“The Clown” is a brilliant social mockery, an impassioned, tragic, highlighting love, spirituality, religion and politicis.The book also reflects criticism against catholic church. It is a grim post-war novel abounding in fatalism, doubt, sarcasm, melancholy, loss and survival. This novel is a biting critique not only of postwar German society, but of hypocrisy in general (religious, romantic, and otherwise). Boll captures magnificently the feeling of being down and out and rootless. It is set specifically in post World War II Germany and describes well what surely the feelings of many were. But the sense of loss, alienation, lack of love, religious doubt set forth in the book go much deeper than that.
"I am a clown," says Hans. "I collect moments."2 Ostensibly intended by Boll as a simple definition of character, the statement offers considerable insight into Bolls philosophical perspective. Hans Schnier is the "Clown" of the novels title and invariably the spokesperson for Boll as the author. The Clown is a hugely life-like figure; his pain bleeds through the paper, his tears smear the words. He is an artist, destroyed by loss and betrayal, an artist who has reached the lowest point of his existence and now despairs in the knowledge of his own pathetic tragedy.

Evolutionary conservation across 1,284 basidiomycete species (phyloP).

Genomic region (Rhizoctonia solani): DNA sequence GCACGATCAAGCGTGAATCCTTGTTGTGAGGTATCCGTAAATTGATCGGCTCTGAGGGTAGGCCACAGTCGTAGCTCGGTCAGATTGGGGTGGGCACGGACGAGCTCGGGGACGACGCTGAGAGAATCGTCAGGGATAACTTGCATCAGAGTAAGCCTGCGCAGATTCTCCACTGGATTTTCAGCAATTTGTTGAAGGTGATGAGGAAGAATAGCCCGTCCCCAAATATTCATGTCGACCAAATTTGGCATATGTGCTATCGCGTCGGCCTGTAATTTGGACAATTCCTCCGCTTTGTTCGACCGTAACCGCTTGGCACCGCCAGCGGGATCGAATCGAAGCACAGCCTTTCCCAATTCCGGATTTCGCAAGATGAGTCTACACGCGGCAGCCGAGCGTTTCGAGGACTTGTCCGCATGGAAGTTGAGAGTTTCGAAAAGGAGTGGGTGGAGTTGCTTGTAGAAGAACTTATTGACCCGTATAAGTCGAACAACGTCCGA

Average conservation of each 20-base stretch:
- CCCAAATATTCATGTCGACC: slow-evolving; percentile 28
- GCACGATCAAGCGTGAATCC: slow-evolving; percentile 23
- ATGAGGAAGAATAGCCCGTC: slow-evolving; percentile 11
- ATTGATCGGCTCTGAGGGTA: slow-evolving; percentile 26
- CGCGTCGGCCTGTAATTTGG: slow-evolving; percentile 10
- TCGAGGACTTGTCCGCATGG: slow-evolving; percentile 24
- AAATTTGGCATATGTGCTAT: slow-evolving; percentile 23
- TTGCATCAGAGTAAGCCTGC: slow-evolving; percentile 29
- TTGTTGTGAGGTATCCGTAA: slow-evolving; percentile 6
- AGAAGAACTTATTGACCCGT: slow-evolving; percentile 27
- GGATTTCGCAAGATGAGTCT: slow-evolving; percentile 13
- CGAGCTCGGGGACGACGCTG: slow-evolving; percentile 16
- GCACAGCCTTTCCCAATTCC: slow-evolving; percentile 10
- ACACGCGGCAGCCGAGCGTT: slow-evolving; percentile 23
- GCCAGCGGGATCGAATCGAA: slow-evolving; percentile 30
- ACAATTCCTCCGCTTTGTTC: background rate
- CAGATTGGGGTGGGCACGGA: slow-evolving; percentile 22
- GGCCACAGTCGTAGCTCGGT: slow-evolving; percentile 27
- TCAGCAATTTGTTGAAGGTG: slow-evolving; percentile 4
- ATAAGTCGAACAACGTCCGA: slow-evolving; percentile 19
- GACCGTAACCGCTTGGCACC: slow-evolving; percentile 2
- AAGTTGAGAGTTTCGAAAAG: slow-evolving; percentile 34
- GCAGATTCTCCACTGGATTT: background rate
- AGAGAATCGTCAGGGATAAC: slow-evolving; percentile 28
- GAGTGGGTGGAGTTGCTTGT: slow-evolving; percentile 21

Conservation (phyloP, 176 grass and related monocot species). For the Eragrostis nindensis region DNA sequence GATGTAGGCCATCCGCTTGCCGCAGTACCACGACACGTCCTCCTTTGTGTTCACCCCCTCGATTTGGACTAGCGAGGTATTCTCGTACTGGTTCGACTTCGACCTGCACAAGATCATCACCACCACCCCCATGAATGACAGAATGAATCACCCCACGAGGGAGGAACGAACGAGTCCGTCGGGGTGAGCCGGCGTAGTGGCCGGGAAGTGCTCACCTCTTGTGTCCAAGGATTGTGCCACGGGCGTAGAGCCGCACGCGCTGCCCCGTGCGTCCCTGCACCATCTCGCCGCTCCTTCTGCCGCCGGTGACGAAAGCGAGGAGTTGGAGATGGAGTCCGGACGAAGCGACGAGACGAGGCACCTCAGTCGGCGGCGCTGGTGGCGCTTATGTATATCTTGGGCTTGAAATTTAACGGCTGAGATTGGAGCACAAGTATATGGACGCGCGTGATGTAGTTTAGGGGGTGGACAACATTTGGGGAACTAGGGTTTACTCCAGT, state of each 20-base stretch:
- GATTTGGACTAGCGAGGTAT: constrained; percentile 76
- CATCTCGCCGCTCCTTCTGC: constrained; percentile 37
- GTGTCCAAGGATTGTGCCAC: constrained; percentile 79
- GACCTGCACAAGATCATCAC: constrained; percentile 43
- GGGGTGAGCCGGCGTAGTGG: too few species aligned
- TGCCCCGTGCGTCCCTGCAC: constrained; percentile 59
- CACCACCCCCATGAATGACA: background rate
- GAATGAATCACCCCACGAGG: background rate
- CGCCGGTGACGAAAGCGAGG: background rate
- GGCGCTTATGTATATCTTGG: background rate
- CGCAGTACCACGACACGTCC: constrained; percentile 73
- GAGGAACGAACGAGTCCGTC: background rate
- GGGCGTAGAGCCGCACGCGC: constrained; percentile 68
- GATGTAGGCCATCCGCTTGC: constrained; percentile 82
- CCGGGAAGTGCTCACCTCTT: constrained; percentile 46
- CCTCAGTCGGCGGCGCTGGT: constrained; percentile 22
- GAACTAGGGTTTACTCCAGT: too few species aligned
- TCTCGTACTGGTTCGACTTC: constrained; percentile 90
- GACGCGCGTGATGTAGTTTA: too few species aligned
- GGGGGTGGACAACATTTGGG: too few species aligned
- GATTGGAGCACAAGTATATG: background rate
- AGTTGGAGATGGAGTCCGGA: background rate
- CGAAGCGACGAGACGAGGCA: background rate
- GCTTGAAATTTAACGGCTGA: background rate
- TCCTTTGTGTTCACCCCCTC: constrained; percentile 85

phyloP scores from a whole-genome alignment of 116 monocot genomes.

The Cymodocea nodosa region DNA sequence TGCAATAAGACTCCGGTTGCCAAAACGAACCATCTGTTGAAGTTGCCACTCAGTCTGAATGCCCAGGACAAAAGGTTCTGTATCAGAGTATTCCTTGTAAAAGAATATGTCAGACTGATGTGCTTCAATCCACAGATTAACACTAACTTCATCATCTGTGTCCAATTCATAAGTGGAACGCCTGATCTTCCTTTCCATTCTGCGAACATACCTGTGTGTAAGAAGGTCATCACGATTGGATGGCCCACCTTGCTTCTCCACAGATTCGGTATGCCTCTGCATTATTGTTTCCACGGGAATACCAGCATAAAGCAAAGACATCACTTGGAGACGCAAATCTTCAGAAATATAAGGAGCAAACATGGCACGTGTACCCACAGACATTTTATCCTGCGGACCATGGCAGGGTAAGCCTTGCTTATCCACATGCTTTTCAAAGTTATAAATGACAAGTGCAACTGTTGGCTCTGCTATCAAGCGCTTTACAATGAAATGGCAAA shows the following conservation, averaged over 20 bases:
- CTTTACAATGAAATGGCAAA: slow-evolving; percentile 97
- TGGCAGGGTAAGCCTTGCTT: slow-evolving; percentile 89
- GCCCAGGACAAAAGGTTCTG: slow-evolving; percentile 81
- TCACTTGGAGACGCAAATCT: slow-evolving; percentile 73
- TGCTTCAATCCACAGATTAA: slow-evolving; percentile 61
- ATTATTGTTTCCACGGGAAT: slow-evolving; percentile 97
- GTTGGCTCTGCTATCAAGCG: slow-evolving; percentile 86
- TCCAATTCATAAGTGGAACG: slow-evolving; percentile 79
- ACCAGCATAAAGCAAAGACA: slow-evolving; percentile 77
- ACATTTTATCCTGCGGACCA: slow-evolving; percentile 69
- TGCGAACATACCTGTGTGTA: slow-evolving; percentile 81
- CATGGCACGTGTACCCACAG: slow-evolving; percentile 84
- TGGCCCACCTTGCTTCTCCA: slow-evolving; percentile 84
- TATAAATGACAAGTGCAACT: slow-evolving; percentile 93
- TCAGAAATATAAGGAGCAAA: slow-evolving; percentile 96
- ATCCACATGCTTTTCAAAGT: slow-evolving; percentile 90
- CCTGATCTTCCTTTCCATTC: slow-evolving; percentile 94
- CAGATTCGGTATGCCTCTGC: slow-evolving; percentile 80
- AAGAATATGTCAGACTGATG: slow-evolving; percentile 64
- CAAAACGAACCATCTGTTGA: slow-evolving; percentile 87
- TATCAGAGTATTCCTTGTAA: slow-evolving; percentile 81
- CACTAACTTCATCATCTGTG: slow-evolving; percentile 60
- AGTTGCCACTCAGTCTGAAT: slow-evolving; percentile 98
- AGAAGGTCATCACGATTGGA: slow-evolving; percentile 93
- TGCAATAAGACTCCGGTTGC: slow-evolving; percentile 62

The book is told first person by its hero, a clown, Hans Schneir. The "hero", a bedraggled clown, has lost everything - his job, his love Marie but not his honor. A moment of time is expanded by Boll to a whole evening of tragic and of memories of his childhood and his one-and-only love Marie. The life of Hans Schneir, a down-on-his-luck, melancholy, incisive clown could represent any human life after surviving and living the day-to-day economic and emotional traumas hatched by war and the idiocy of policy that brings it about. His thought center on his own spiritual and emotional poverty, on the loss of Marie, his ambivalence towards religion, and the attempted change among Germans